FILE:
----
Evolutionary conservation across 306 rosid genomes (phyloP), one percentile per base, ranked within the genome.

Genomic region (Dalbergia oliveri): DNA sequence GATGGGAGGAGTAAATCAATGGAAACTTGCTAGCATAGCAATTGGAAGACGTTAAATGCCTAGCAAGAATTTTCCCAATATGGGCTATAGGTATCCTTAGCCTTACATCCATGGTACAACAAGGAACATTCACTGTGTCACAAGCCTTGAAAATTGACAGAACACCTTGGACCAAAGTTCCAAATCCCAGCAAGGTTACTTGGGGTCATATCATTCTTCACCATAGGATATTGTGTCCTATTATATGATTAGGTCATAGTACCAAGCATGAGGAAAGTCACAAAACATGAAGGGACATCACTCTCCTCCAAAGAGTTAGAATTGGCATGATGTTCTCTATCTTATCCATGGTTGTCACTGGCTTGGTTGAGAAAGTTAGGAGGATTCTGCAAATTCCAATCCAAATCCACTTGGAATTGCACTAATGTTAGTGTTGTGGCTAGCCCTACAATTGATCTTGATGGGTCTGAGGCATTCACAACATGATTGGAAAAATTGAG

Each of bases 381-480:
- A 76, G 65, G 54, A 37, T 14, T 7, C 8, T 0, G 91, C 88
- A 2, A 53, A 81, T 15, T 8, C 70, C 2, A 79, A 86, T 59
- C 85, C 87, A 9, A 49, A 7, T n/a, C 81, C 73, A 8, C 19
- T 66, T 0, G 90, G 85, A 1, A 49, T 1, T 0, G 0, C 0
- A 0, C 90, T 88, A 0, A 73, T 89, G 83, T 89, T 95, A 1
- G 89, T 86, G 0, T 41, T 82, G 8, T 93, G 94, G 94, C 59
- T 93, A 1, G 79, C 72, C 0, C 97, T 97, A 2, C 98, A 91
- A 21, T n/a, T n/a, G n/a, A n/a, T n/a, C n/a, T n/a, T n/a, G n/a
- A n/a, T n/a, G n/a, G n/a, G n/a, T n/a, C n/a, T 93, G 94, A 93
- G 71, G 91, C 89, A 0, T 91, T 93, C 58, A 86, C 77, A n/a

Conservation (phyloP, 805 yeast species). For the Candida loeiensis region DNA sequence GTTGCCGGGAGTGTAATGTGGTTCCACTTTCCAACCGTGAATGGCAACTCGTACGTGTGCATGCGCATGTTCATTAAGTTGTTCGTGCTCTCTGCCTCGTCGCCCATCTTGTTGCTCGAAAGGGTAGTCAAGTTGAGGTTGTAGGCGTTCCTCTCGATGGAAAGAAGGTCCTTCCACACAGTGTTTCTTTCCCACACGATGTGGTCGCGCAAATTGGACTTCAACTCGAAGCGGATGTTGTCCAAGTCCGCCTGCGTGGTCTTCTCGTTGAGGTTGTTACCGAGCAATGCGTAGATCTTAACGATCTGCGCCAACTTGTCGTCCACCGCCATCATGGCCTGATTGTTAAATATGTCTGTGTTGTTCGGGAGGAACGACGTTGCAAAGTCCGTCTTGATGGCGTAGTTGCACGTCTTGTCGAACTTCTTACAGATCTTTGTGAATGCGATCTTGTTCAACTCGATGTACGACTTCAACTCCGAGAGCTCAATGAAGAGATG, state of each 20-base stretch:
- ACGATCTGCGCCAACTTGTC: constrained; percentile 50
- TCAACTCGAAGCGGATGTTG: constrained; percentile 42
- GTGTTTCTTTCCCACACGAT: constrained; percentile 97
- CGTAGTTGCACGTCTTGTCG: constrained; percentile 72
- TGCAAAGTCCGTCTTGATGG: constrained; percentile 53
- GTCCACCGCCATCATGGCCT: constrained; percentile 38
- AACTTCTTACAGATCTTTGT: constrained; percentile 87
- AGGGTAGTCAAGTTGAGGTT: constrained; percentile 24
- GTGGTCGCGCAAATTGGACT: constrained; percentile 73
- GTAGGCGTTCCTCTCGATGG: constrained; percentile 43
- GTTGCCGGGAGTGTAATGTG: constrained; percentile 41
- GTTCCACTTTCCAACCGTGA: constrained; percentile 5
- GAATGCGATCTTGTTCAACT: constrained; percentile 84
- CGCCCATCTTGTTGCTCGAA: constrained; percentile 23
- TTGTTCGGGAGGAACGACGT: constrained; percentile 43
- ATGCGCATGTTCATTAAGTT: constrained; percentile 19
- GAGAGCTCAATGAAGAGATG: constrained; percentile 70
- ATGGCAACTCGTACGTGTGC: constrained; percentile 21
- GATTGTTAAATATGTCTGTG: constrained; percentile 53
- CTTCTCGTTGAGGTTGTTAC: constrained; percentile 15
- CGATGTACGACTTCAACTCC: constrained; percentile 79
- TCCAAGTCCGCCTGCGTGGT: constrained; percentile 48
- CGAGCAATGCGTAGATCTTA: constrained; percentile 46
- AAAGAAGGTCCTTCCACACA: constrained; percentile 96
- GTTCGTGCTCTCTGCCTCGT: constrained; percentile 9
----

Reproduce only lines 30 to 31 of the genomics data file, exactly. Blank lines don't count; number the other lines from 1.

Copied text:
- ATGCGCATGTTCATTAAGTT: constrained; percentile 19
- GAGAGCTCAATGAAGAGATG: constrained; percentile 70